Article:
Two-time Australian Open queen backs vaccine mandates after Djokovic ‘circus’
Two-time Australian Open champion Victoria Azarenka said players should ‘believe in science’ as she voiced support for a vaccine mandate on tour in the wake of the ‘circus’ surrounding Novak Djokovic.
The Belarusian ace breezed into the third round in Melbourne with a straight-sets victory over Switzerland’s Jil Teichmann on Wednesday, but afterwards much of her post-match press conference was dominated by the lingering scandal surrounding the deportation of the men’s world number one.
Azarenka, who is a member of the WTA Player Council, was asked if she would support a ‘no jab, no play’ policy on the tour in light of the saga involving the unvaccinated Djokovic.
“To make it as a mandate, there is much more to it. But if you ask me just for my opinion if that should be the case, I think it would just be helpful for everybody in the world, especially when we are traveling internationally,” said the former women’s world number one.
“If you’re home and you don’t travel and you just remotely can safely do the measurements, the social distancing, all the precautions that are being introduced to us, I think that’s one thing.
“But in our case I think [the vaccine] is what has been recommended, and that’s what I believe is the right thing to do.”
Azarenka acknowledged, however, that imposing a mandate would legally be difficult for the likes of the WTA or its men’s equivalent, the ATP.
“From my standpoint, it has been very clear,” said the Belarusian, seeded 24th this year Down Under.
“I believe in science. I believe in getting vaccinated. That is what I did for myself. I don’t want to push my beliefs onto everybody else however, we are playing a global sport that are traveling around the world.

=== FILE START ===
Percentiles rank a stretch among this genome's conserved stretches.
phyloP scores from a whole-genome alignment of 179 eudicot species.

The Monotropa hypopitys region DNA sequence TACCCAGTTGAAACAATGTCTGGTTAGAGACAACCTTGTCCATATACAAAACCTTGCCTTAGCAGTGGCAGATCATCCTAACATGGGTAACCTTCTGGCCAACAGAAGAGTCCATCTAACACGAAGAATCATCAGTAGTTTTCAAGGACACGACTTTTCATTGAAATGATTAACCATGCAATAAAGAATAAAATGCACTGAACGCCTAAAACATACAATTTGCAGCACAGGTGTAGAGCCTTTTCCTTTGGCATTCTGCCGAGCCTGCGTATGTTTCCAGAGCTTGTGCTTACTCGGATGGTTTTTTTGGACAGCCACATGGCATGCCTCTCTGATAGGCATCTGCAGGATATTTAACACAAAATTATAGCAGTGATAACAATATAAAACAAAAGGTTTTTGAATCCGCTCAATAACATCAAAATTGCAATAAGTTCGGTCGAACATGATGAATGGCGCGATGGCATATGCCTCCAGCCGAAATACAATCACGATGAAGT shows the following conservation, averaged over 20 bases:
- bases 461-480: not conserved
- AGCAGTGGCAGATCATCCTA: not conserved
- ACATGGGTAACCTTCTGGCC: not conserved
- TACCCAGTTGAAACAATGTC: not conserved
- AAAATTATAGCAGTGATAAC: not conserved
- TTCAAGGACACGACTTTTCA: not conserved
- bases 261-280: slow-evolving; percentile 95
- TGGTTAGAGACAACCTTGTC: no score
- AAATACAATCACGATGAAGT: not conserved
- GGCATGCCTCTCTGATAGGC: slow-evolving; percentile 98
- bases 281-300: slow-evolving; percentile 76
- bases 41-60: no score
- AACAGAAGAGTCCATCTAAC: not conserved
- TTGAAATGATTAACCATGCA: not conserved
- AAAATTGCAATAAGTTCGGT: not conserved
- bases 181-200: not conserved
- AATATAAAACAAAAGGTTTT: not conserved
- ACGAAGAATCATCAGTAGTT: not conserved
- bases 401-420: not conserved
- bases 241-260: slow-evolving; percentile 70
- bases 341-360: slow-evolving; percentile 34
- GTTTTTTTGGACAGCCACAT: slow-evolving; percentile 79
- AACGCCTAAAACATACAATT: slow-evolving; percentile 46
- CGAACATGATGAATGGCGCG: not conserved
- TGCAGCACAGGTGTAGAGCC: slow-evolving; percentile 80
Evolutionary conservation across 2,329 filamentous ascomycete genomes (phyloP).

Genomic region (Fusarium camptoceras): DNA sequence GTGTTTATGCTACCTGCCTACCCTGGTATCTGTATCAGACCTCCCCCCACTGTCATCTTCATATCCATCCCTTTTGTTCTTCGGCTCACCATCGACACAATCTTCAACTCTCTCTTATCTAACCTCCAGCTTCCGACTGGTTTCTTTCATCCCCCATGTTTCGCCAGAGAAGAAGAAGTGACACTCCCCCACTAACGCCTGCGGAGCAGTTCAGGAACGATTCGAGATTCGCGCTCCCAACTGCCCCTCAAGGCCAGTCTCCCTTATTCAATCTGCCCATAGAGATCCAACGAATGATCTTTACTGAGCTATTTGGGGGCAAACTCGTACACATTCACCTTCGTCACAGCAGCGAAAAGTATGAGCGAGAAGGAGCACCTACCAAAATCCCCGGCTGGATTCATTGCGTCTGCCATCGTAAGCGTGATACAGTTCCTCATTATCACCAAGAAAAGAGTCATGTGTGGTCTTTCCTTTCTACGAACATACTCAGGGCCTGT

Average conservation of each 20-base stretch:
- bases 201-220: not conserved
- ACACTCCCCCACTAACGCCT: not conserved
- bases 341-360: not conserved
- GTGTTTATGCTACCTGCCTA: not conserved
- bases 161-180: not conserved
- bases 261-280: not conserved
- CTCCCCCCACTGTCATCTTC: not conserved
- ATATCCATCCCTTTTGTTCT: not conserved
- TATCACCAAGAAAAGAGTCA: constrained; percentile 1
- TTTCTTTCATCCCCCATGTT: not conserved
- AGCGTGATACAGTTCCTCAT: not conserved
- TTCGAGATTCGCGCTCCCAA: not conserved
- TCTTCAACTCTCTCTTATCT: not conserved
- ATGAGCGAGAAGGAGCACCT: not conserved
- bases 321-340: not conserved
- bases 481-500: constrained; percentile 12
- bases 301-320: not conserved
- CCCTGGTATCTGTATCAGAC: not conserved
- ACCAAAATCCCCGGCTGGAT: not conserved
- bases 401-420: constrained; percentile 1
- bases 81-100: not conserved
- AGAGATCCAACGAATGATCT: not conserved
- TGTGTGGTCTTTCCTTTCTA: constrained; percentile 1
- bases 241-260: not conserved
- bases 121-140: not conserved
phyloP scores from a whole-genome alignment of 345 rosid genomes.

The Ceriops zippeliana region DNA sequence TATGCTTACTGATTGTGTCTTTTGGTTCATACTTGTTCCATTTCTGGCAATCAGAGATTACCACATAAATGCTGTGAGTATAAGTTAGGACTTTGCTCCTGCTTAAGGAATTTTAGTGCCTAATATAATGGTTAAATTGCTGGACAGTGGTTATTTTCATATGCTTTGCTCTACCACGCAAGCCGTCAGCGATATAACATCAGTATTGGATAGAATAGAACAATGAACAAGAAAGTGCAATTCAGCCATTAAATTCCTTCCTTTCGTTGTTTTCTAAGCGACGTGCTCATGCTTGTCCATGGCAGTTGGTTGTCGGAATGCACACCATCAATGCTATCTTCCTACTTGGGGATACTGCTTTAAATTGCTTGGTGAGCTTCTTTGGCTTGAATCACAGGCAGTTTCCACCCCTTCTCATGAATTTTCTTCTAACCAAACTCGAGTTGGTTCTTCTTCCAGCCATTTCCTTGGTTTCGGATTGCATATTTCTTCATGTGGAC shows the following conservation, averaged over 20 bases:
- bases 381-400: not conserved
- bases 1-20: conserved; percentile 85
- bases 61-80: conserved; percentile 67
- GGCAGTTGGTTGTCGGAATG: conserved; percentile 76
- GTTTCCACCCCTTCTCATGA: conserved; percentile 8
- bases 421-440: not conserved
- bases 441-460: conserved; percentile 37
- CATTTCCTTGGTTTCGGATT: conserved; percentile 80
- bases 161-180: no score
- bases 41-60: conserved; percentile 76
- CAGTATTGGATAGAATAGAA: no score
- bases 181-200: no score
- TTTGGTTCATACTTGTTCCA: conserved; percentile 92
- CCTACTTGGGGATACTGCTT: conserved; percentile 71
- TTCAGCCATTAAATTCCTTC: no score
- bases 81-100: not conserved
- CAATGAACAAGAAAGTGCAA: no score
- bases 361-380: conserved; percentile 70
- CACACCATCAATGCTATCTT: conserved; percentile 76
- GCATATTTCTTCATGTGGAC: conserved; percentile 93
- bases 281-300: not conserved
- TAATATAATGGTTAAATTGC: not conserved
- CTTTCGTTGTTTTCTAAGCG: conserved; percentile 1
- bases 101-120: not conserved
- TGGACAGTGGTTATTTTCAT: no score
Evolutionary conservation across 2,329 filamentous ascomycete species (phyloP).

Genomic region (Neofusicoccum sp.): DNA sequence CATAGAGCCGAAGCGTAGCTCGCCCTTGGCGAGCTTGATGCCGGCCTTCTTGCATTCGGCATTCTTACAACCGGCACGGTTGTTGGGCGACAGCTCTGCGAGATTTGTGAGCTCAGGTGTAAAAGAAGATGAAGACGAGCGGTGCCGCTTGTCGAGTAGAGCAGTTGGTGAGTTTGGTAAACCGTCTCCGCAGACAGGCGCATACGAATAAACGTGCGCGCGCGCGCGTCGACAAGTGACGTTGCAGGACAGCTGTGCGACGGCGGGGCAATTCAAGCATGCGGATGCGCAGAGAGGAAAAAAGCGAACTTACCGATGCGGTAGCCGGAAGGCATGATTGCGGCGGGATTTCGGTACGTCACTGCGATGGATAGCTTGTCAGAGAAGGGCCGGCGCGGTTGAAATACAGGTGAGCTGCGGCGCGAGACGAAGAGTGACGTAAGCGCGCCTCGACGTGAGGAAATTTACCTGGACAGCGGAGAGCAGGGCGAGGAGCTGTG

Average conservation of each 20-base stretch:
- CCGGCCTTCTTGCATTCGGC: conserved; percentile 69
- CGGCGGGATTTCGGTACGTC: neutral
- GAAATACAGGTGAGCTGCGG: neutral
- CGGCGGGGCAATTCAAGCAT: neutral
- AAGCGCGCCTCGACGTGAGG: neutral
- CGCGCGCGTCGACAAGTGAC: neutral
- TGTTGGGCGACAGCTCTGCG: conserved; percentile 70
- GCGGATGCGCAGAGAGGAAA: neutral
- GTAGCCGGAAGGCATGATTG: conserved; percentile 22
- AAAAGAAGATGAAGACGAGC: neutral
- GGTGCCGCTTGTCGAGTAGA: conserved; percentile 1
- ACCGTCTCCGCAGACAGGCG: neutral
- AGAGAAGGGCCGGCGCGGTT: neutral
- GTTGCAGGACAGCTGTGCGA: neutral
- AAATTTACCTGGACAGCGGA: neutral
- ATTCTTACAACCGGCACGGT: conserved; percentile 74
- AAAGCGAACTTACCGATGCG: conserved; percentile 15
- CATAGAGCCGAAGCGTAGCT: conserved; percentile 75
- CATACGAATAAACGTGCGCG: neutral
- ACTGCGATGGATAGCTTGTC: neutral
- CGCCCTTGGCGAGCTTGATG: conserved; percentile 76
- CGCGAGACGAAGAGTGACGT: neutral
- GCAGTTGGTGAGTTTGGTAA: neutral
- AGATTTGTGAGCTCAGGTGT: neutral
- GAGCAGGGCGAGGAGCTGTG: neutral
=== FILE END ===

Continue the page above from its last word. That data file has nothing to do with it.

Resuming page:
“As an entity, as an association of WTA, that is traveling globally, we still have to respect countries, different countries, different mandates, different legalities of the country.
“Some countries will not allow mandates, so I think to impose something legally on the WTA Tour can be a challenge. I think that’s something that we are facing.
“I believe that spending a lot of extra money over this last almost two years now on all the testing, that is a big budget.
“I don’t necessarily say that getting vaccinated, then nobody will be sick, but I think it is a step to hopefully battle against this coronavirus, hopefully bring it down globally.”
Azarenka cited her own experience of Covid in November, saying that infections to her parents at the same time could have been far more severe had they not been vaccinated.
“For me, there is a social responsibility for other people who are much more vulnerable maybe than us. I definitely look at it from that point,” argued the 32-year-old.
Regarding Djokovic, who was deported on Sunday following the personal intervention of Australian Immigration Minister Alex Hawke to cancel his visa, Azarenka admitted the situation could have been handled much better.
“This could have been prevented, this could have been addressed way earlier than it was. What happened after, I don’t believe there was anybody who looked good in any case. That became a bit of a circus,” said the 2012 and 2013 Melbourne queen.
“So I think there should be a really hard look on this situation moving forward. I think that as soon as there is a grey area in the rules that gives a bit too much questions, situations like this happen.
“On certain things I think black and white approach is necessary and in my opinion, this should be the case.”
After overcoming Teichmann on Wednesday, Azarenka next plays Ukrainian 15th seed Elina Svitolina in the third round in Melbourne on Friday.